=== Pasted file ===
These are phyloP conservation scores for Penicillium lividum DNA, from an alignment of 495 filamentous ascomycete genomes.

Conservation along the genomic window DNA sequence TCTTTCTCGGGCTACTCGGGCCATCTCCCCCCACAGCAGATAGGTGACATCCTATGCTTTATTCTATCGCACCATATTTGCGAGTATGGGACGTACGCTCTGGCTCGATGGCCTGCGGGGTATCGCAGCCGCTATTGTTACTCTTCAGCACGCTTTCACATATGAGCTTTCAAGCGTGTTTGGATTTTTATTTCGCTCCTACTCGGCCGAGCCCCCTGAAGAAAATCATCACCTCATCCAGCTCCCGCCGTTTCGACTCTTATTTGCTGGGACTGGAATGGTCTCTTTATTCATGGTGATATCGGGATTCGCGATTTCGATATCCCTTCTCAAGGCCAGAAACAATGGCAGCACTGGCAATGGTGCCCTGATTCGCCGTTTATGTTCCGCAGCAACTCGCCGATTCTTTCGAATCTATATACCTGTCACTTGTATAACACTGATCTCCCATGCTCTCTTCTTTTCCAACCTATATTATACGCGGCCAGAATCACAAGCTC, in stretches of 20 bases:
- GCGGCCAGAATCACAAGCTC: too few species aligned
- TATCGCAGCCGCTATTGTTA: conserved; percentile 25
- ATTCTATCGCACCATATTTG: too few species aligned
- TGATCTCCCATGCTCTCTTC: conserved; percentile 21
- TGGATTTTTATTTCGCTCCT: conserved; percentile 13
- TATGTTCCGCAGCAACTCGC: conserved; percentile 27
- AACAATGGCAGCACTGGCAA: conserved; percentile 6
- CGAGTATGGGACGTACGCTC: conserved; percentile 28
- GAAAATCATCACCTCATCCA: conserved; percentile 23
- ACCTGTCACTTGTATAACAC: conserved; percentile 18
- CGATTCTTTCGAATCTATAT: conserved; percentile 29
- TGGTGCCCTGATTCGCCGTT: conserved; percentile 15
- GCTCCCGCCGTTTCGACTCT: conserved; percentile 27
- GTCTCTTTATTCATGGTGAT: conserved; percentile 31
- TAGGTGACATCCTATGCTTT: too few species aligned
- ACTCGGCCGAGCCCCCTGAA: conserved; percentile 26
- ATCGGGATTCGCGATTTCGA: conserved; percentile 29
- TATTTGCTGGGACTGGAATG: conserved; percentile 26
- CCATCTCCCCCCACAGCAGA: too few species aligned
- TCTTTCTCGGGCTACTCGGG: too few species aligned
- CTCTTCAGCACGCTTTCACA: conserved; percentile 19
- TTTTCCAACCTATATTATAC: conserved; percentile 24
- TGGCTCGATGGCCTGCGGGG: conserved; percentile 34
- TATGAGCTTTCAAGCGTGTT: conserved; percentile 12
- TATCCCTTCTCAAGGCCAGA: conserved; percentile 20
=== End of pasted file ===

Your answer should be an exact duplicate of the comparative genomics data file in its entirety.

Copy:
These are phyloP conservation scores for Penicillium lividum DNA, from an alignment of 495 filamentous ascomycete genomes.

Conservation along the genomic window DNA sequence TCTTTCTCGGGCTACTCGGGCCATCTCCCCCCACAGCAGATAGGTGACATCCTATGCTTTATTCTATCGCACCATATTTGCGAGTATGGGACGTACGCTCTGGCTCGATGGCCTGCGGGGTATCGCAGCCGCTATTGTTACTCTTCAGCACGCTTTCACATATGAGCTTTCAAGCGTGTTTGGATTTTTATTTCGCTCCTACTCGGCCGAGCCCCCTGAAGAAAATCATCACCTCATCCAGCTCCCGCCGTTTCGACTCTTATTTGCTGGGACTGGAATGGTCTCTTTATTCATGGTGATATCGGGATTCGCGATTTCGATATCCCTTCTCAAGGCCAGAAACAATGGCAGCACTGGCAATGGTGCCCTGATTCGCCGTTTATGTTCCGCAGCAACTCGCCGATTCTTTCGAATCTATATACCTGTCACTTGTATAACACTGATCTCCCATGCTCTCTTCTTTTCCAACCTATATTATACGCGGCCAGAATCACAAGCTC, in stretches of 20 bases:
- GCGGCCAGAATCACAAGCTC: too few species aligned
- TATCGCAGCCGCTATTGTTA: conserved; percentile 25
- ATTCTATCGCACCATATTTG: too few species aligned
- TGATCTCCCATGCTCTCTTC: conserved; percentile 21
- TGGATTTTTATTTCGCTCCT: conserved; percentile 13
- TATGTTCCGCAGCAACTCGC: conserved; percentile 27
- AACAATGGCAGCACTGGCAA: conserved; percentile 6
- CGAGTATGGGACGTACGCTC: conserved; percentile 28
- GAAAATCATCACCTCATCCA: conserved; percentile 23
- ACCTGTCACTTGTATAACAC: conserved; percentile 18
- CGATTCTTTCGAATCTATAT: conserved; percentile 29
- TGGTGCCCTGATTCGCCGTT: conserved; percentile 15
- GCTCCCGCCGTTTCGACTCT: conserved; percentile 27
- GTCTCTTTATTCATGGTGAT: conserved; percentile 31
- TAGGTGACATCCTATGCTTT: too few species aligned
- ACTCGGCCGAGCCCCCTGAA: conserved; percentile 26
- ATCGGGATTCGCGATTTCGA: conserved; percentile 29
- TATTTGCTGGGACTGGAATG: conserved; percentile 26
- CCATCTCCCCCCACAGCAGA: too few species aligned
- TCTTTCTCGGGCTACTCGGG: too few species aligned
- CTCTTCAGCACGCTTTCACA: conserved; percentile 19
- TTTTCCAACCTATATTATAC: conserved; percentile 24
- TGGCTCGATGGCCTGCGGGG: conserved; percentile 34
- TATGAGCTTTCAAGCGTGTT: conserved; percentile 12
- TATCCCTTCTCAAGGCCAGA: conserved; percentile 20